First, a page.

It took me a while to work out why I’d hesitated to close a deal when to all intents and purposes I’d found exactly what I was looking for in a new acoustic guitar. Partly, I think, it was because of the fear of making a final decision. I’ve built this purchase up to being something special: a landmark guitar. It is, after all, my first acoustic purchase for 43 years and I was using it to mark a major birthday and my escape from being a wage-slave. Whatever I choose has an enormous weight of expectation to live up to. What if I make the wrong choice? What if every time I open its case I wish it was something else?
There followed a couple of days of enervating indecision. With electric guitars, it’s easy. Because of the cookie-cutter production process and relative simplicity of construction the initial selection procedure is narrowed to two questions: what shape do you want and how much do you want to pay? Once you’ve addressed those, your choice is made. Any shortcomings can be rectified by after-market adjustment or refinements. If you don’t like the way it plays, you can easily adjust the action yourself with an electrician’s screwdriver and a couple of allen keys. If the pickups don’t suit you, you can replace them. You can change the tuners, the pots, the strap buttons. You can even make it sound like a totally different guitar with a Chinese-built stompbox or an iPad app.
Acoustics are more problematic. Tonewoods, build and set-up all impact on sound and feel. You can’t just kick in an overdrive pedal to compensate for dead spots on the neck and even two examples of the same model from the same manufacturer can feel subtly different. What should I do?
The Taylor GS Mini re-surfaced as a possibility: it’s small, it’s available with a spruce top and a (laminate) rosewood back and sides, it has a good pick-up and it’s a name brand (although not USA-built). It would be fun, functional and easily portable and I know from my London Acoustic Show experience that it sounds tight and punchy. I entertained the idea of one for almost a whole afternoon before rejecting it on the grounds that, great though they are, I’m looking for an instrument that stands out as special.
I went for a walk and gave myself a stern talking-to. What the devil’s wrong with you? You’ve tried half a dozen eminently suitable instruments. Why can’t you make a decision? And there, in the relative tranquility of rural West Midlands, the answer popped effortlessly into my consciousness: because even after all my research and apparent open-mindedness, I really would like a Martin. But, of course, I’m not interested in the entry-level guitars, which to me look like somebody’s GCSE woodwork project. It has to be the 000-28 or one of the OMs. At the same time I’m painfully aware that those models are ridiculously expensive for an amateur player. I wrestled with my conscience. Should I just do it and hang the expense? I tramped on, examining the question from all points of view, not least of which was the probable reaction of my beloved when I broke the news to her. Three miles later, common sense prevailed. I simply couldn’t justify spending that much money.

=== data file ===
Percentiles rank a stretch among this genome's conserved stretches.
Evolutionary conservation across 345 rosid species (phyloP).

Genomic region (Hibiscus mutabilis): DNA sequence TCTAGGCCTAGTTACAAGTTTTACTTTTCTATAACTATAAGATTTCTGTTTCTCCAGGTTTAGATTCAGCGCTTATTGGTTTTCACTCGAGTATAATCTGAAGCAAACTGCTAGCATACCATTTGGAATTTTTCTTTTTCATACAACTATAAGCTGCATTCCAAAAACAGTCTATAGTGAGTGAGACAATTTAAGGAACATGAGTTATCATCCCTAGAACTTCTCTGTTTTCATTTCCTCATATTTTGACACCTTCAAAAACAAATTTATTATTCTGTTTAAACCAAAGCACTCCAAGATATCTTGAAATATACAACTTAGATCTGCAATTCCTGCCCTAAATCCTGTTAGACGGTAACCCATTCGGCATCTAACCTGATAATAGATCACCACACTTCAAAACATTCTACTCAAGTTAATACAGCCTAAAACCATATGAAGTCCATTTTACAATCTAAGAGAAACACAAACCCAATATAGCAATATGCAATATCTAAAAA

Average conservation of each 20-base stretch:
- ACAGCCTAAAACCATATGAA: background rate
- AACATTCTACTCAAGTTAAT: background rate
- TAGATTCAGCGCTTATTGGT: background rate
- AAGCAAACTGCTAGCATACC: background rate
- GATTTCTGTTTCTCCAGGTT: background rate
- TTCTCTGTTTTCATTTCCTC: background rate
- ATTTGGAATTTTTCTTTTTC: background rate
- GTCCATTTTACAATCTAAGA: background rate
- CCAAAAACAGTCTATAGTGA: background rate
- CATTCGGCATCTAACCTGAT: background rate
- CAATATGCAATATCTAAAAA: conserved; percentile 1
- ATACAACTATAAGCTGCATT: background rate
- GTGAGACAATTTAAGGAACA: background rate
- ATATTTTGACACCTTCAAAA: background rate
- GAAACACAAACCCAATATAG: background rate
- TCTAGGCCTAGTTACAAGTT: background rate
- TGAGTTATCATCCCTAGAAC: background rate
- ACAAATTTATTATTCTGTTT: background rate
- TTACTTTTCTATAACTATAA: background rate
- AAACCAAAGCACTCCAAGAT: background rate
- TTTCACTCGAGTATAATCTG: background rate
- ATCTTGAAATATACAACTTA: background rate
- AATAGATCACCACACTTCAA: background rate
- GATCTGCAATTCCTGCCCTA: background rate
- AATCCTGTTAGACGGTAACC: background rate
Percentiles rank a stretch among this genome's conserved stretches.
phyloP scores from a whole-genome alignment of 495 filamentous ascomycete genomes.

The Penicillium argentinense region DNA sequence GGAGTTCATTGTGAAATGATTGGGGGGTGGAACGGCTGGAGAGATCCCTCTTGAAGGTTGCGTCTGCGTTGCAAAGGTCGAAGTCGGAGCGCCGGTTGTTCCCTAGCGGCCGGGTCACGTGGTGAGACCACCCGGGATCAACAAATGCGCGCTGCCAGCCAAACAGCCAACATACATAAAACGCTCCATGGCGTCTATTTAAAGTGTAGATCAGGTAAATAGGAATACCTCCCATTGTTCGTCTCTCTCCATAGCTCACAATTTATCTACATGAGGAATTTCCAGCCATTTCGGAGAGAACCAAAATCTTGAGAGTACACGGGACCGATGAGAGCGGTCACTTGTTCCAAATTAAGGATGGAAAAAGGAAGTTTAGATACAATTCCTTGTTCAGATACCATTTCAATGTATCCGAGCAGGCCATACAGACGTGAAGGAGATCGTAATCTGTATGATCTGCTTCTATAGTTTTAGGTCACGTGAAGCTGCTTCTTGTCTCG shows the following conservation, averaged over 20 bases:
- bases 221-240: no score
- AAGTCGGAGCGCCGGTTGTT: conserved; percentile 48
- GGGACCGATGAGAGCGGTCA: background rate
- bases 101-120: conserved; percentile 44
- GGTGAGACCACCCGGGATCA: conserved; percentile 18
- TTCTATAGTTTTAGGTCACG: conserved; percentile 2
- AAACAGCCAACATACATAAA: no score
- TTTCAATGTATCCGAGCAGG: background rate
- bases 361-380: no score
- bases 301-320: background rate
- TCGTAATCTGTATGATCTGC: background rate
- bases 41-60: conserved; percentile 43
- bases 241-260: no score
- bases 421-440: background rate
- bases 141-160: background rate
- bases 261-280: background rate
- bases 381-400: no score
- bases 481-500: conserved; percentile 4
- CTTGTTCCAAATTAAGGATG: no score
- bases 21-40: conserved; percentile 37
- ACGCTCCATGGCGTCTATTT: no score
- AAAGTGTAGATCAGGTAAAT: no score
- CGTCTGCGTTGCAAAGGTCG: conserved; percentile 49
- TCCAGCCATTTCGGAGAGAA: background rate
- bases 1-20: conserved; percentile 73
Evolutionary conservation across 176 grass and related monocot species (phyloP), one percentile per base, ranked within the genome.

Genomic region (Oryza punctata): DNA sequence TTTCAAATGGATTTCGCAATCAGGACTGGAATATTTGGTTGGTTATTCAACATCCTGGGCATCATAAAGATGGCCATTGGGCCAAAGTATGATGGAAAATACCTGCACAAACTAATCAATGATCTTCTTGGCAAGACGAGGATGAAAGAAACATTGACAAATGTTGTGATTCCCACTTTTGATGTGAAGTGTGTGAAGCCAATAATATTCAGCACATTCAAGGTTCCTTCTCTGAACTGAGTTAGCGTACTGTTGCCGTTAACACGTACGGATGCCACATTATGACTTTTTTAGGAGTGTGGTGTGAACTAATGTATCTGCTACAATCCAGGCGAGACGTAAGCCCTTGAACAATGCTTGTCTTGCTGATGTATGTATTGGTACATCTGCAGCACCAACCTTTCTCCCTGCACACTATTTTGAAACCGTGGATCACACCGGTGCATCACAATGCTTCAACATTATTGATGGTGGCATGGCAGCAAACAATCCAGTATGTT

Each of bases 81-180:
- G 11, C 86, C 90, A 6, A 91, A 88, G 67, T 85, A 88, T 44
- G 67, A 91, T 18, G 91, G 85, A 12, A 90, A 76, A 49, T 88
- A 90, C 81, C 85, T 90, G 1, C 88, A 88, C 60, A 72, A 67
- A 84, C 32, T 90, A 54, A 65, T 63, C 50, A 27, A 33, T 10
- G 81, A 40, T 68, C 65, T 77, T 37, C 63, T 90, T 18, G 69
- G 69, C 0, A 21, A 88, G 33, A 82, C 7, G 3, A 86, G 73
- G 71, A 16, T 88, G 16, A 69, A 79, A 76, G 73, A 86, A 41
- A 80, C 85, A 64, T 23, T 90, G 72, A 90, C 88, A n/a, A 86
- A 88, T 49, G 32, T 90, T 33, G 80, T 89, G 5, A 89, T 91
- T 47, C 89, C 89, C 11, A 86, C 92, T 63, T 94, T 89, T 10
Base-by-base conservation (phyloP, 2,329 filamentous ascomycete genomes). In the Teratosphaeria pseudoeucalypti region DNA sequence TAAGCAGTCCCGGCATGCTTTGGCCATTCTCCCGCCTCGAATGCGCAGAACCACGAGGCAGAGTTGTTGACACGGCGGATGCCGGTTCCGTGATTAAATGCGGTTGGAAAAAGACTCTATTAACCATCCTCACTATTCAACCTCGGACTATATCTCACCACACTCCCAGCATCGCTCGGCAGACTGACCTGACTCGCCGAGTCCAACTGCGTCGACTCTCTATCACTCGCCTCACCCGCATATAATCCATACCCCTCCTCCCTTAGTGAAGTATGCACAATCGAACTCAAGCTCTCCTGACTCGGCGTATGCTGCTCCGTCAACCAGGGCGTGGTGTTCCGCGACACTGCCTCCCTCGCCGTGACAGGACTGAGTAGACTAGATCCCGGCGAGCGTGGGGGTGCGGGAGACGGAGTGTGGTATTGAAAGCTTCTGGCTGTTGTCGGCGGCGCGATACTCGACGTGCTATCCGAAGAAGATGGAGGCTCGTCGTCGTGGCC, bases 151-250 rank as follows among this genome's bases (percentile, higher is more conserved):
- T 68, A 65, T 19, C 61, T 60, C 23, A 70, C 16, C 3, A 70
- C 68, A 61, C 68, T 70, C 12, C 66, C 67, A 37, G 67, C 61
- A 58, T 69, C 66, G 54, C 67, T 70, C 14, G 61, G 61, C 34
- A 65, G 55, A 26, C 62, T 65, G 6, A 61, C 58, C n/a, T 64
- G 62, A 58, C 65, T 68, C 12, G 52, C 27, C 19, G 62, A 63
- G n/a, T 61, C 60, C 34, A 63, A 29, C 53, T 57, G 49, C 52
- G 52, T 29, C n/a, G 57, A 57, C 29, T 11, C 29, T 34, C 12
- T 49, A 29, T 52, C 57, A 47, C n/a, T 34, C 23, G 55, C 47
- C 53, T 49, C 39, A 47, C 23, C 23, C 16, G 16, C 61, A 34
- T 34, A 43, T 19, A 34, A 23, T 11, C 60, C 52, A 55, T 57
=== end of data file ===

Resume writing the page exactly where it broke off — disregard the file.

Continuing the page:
I went back to the Auden Chester and more hours of internet delving. I was almost sold: it has the looks, the class, the quality, it makes a statement and it’s special. I was nearly there. I just needed to try the blessed thing again to make sure it was as good as I remembered.
Which is why the following Monday morning found me hacking up the M6 to Manchester and Forsyth Brothers. This wonderful emporium is a proper traditional music shop spread over five floors; its piano department alone has to be seen to be believed. The guitar department had, as their website promised, a carousel of Audens and once again I was efficiently shown to a small practice room and given as much time as I needed to explore them. I tried a full-body cedar top and a cutaway spruce top. Both had beautiful build, fit and finish; they exuded quality. Of the two, the spruce top sounded a mite more crystalline to me. But as in Leicester, an indefinable gut feeling stopped me from making a commitment and so, regretfully, with thanks all round, I retired. I was beginning to lose patience with myself. Maybe I was chasing an impossible dream and would never be satisfied by any extant instrument.
After a fortifying lunch in a nearby Byron Hamburger restaurant, I moved on to Dawson’s, where the guitars were in a bright, brash spotlit gallery and loud music pumped out of a dj rig. The emphasis here was on electrics and they had a fine selection. There were comparatively fewer acoustics but after an untroubled browse I settled down for half an hour with a Taylor 312ce. Again I confirmed my opinion that the brand produces beautifully-constructed guitars but they’re not quite what I’m looking for. Whatever that might be. I headed south again no further forward.